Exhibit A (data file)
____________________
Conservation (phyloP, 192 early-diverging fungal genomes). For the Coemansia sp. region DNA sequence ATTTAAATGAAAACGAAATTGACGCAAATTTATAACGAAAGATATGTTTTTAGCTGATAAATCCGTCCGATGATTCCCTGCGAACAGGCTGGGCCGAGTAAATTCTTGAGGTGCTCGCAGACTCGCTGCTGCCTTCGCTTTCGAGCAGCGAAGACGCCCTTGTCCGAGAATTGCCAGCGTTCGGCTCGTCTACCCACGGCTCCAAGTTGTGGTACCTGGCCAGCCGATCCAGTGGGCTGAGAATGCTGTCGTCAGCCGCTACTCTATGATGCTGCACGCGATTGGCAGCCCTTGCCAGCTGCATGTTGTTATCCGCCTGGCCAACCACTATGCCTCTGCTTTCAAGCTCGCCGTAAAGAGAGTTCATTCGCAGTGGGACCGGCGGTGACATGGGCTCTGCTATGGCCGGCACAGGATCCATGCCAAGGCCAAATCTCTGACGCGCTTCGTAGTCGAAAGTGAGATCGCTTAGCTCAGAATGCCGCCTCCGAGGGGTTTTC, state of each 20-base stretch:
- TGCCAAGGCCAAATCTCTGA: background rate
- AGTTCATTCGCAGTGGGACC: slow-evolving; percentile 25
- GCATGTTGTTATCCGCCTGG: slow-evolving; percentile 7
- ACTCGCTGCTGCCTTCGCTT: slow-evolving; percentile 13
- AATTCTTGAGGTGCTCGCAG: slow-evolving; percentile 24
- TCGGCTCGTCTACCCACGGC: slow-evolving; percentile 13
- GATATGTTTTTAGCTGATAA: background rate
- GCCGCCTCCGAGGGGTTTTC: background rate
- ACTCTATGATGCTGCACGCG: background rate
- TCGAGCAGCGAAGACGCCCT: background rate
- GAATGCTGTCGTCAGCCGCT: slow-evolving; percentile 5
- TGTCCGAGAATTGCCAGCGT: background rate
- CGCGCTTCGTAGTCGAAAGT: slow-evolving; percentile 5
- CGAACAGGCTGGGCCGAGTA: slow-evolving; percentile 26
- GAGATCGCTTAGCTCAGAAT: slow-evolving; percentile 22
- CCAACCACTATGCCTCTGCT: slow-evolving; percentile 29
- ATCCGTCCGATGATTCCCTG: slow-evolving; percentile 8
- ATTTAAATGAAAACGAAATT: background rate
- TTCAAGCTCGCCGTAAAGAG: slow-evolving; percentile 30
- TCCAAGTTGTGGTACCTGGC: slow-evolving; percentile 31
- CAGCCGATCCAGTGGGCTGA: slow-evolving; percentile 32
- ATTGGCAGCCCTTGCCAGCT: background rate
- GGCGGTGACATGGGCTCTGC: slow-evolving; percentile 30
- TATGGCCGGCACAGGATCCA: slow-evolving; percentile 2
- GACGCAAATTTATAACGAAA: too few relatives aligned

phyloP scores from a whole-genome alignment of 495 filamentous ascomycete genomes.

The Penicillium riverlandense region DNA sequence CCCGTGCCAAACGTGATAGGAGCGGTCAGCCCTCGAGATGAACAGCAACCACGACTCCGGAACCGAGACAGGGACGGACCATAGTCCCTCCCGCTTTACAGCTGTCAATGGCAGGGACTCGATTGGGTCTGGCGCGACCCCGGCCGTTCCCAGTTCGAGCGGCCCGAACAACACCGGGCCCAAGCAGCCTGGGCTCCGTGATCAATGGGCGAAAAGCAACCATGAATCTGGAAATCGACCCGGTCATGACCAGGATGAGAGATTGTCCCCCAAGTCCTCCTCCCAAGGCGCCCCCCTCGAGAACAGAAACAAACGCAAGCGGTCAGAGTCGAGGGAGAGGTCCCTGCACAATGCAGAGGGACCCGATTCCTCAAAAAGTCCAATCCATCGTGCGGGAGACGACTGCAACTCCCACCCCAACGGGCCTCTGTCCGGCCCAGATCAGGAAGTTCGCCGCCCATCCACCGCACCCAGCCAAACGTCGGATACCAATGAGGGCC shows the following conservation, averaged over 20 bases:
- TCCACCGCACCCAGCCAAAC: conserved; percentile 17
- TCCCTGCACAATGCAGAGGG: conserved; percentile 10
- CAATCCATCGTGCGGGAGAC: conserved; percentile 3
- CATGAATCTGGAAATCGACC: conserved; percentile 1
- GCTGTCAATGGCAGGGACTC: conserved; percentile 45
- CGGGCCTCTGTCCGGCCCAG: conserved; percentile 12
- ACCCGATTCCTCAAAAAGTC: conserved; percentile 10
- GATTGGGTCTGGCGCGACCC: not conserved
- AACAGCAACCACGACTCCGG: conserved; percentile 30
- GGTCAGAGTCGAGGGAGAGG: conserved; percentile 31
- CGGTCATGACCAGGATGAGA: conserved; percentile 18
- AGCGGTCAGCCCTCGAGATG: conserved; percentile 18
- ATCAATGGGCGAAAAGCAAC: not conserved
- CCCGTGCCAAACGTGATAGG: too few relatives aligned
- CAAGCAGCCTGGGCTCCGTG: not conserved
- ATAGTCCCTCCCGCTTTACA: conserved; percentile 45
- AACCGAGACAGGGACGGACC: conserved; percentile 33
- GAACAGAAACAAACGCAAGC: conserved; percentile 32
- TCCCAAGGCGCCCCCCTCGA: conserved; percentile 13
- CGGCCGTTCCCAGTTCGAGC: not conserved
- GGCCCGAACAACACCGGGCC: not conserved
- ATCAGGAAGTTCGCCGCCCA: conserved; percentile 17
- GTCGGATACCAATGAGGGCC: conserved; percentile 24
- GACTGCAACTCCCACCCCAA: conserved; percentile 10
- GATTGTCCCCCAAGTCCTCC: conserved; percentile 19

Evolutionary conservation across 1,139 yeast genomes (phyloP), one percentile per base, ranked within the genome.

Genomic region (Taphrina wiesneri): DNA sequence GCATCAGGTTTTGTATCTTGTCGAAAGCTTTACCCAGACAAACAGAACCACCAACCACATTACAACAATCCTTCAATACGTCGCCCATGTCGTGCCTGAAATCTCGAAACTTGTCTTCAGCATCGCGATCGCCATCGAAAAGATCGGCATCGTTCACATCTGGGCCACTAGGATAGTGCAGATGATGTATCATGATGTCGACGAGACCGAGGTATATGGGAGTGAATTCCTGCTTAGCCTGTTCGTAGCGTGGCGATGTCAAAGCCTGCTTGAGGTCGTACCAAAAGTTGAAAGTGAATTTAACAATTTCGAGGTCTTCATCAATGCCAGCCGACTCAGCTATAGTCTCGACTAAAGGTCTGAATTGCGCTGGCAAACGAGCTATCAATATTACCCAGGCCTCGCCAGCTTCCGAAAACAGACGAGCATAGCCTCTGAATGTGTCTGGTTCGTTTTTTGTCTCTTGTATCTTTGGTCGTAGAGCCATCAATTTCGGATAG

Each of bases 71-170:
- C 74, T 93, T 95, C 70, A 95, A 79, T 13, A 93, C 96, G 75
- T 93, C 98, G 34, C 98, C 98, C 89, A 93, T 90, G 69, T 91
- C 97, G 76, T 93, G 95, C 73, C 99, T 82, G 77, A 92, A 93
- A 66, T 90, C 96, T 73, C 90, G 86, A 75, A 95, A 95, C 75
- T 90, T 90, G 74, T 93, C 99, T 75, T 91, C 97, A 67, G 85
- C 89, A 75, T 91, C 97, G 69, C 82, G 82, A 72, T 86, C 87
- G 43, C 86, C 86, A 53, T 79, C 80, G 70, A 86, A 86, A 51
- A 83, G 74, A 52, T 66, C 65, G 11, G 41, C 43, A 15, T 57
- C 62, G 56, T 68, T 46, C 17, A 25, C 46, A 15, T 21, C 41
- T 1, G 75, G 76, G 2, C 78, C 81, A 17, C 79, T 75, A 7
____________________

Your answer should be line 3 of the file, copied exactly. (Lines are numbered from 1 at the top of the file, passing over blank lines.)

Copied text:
- AGTTCATTCGCAGTGGGACC: slow-evolving; percentile 25